Monday, 14 December 2009

KM and flying geese

You know what geese fly in a V formation? It's all about efficiency. The lead goose flies as normal, and all the other geese make use of the trail he or she has created, to save energy. In fact, they reinforce the trail, for the sake of the others flying behind. The birds take turns being in the front, falling back when they get tired. They could save up to 50% of their energy if they flew wingtip to wingtip, but this would require some pretty clever flying. Generally they save more like 15% of their energy (see reference).

The second benefit to the V formation is that it is easy to keep track of every bird in the group. Fighter pilots often use this formation for the same reason.

This is a pretty good metaphor for KM. instead of lead goose, think of the lead learner. If they leave a trail of their knowledge that others can re-use, then the followers save energy (or save time and money). In fact, they reinforce the trail of knowledge, for the sake of the others following behind. We are not always learning leaders - we tend to take turns being in the front, so the learning is not always one way. We create efficiency savings for the company, and data from the oil sector suggests that learning from projects can give efficiency savings in the 10% - 15% range, with occasional savings in the 40% range (see here for example).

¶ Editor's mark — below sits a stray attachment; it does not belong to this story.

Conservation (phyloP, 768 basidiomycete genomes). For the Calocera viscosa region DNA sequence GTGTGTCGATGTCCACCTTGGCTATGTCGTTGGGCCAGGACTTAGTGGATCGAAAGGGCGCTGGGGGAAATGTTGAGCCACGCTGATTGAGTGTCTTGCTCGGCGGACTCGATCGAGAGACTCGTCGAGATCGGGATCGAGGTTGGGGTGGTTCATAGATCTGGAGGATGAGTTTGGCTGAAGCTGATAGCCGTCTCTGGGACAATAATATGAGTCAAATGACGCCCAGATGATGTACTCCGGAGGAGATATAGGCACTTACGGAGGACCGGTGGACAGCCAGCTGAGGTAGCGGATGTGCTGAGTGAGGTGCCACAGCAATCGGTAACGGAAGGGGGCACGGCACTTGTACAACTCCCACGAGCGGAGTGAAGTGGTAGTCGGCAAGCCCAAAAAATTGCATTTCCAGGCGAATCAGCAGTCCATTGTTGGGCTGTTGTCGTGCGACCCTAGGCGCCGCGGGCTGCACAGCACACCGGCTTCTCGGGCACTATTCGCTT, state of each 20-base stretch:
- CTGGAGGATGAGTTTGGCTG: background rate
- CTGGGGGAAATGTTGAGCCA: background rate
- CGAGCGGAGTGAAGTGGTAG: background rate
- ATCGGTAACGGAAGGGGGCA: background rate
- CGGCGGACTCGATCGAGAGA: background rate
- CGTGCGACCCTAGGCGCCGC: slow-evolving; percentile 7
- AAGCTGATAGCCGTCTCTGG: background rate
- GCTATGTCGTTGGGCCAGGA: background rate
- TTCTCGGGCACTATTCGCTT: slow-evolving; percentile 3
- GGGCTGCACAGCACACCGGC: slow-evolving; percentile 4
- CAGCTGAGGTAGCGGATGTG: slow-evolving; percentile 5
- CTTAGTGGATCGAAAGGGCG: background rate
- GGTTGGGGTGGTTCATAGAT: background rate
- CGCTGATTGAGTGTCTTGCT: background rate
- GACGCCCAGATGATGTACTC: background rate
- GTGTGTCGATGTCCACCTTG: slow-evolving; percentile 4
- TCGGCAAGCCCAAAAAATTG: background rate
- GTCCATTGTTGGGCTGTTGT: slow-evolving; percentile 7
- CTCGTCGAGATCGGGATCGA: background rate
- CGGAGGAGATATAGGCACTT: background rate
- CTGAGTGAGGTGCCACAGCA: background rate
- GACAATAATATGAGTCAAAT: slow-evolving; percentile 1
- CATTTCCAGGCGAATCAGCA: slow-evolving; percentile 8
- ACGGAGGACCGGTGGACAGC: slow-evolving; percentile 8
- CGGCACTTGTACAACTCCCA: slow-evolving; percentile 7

Maybe the visibility thing is part of the metaphor as well. KM not only allows efficiency savings, it allows us to keep track of every project in the group.

So let's make use of the knowledge of the leaders, let's fly in formation, let's save energy, let's avoid re-use, let's keep in touch with each other. Let's learn from the geese!


Peter Kemper said...

Very good metaphor Nick. My challenge would be : Why happy with the 15% when you can get the 50%?

I understand that 15% is a good score from a society perspective, but for a business I would try to aim for the 50 %

Peter J. Kemper

Nick Milton said...

I completely agree Peter. Geese opt for 15%, because anything more requires a degree of coordination which they cannot manage. It would require close coordination, flying wingtip to wingtip. There is no reason why, in our organisations, we can't do that. Unlike geese, we can plan, we can cooperate, we can constantly communicate. Let's go for the 50%

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